HMGI-C and HMGI(Y) are architectural DNA-binding proteins that participate in the conformational regulation of active chromatin. Their pattern of expression in embryonal and adult tissues, the analysis of the 'pygmy' phenotype induced by the inactivation of the HMGI-C gene, and their frequent qualitative or quantitative alteration in experimental and human tumors indicate their pivotal role in the control of cell growth, differentiation, and tumorigenesis in several tissues representative of the epithelial, mesenchymal, and hematopoietic lineages. In contrast, very little information is available on their expression and function in neural cells. Here, we investigated the expression of the HMGI(Y) and HMGI-C genes in neuroblastoma (NB), a tumor arising from an alteration of the normal differentiation of neural crest-derived cells and in embryonal and adult adrenal tissue. Although HMGI(Y) is constitutively expressed in the embryonal and adult adrenal gland and in all of the NB cell lines and ex vivo tumors examined, its regulation appears to be associated to growth inhibition and differentiation because we observed that HMGI(Y) expression is reduced by retinoic acid (RA) in several NB cell lines that are induced to differentiate into postmitotic neurons, whereas it is up-regulated by RA in cells that fail to differentiate. Furthermore, the decrease of HMGI(Y) expression observed in RA-induced growth arrest and differentiation is abrogated in cells that have been made insensitive to this drug by NMYC overexpression. In contrast, HMGI- C expression is down-regulated during the development of the adrenal gland, completely absent in the adult individual, and only detectable in a subset of ex vivo NB tumors and in RA-resistant NB cell lines. We provide evidence of a causal link between HMGI-C expression and resistance to the growth arrest induced by RA in NB cell lines because exogenous HMGI-C expression in HMGI- C-negative and RA-sensitive cells is sufficient to convert them into RA- resistant cells. Therefore, we suggest that HMGI-C and HMGI(Y) may participate in growth- and differentiation-related tumor progression events of neuroectodermal derivatives.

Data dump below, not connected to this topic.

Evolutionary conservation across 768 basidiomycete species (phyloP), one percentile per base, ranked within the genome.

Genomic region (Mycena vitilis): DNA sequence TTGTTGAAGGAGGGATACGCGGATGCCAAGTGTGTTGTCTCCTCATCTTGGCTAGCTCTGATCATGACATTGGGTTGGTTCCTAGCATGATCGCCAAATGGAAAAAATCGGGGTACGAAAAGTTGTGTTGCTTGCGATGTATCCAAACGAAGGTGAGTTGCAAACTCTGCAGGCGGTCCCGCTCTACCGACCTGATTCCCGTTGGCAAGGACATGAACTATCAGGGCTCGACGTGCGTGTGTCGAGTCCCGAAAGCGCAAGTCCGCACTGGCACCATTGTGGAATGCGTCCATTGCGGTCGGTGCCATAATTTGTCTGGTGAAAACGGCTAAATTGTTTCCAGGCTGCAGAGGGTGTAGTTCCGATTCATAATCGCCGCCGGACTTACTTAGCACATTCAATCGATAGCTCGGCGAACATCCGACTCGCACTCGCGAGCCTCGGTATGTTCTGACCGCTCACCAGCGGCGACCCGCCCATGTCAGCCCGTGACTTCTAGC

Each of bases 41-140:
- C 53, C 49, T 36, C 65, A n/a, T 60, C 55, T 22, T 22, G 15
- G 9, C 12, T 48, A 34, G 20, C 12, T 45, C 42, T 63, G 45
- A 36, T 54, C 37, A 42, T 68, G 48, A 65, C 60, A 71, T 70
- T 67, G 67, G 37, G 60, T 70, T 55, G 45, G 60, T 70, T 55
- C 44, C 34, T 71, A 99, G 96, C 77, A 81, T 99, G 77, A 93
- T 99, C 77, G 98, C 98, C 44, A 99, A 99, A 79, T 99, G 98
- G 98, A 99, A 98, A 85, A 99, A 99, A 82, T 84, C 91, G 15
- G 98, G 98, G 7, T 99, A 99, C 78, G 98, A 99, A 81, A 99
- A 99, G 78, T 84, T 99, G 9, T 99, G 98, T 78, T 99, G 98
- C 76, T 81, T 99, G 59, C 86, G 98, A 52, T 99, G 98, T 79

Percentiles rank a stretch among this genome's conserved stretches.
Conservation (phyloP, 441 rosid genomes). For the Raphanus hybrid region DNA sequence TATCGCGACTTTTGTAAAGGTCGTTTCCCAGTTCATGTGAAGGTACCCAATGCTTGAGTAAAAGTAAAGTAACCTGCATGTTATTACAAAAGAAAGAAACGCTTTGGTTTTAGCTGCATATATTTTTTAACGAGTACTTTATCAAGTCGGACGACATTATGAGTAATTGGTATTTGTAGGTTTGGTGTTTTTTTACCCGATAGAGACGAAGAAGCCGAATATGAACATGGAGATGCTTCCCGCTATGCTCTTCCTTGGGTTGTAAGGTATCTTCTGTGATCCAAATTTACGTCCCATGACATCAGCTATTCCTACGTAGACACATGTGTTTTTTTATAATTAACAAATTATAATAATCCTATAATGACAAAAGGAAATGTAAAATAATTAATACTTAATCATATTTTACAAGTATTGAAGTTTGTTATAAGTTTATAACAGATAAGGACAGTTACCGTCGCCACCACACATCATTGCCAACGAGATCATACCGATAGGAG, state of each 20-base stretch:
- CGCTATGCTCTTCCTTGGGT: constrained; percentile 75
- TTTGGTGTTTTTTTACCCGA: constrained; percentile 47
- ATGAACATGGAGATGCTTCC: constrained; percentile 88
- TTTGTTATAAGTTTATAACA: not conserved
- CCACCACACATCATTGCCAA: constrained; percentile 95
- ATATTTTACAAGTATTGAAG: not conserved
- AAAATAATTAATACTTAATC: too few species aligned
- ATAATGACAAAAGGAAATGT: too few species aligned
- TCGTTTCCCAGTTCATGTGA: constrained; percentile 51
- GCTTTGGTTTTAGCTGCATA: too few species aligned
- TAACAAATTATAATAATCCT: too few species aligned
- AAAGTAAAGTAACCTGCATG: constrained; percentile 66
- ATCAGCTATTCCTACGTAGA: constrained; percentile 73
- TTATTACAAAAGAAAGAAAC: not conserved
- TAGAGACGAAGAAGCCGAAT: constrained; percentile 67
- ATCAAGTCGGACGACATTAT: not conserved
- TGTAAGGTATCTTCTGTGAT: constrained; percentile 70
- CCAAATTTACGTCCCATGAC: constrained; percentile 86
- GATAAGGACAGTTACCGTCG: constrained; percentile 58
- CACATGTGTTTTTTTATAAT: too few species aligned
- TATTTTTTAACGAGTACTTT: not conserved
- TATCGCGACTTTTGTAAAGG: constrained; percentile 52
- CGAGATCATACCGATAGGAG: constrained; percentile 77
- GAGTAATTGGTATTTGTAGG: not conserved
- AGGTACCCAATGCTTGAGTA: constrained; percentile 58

|Number of pages||9|
|Publication status||Published - May 15 1999|
ASJC Scopus subject areas
- Cancer Research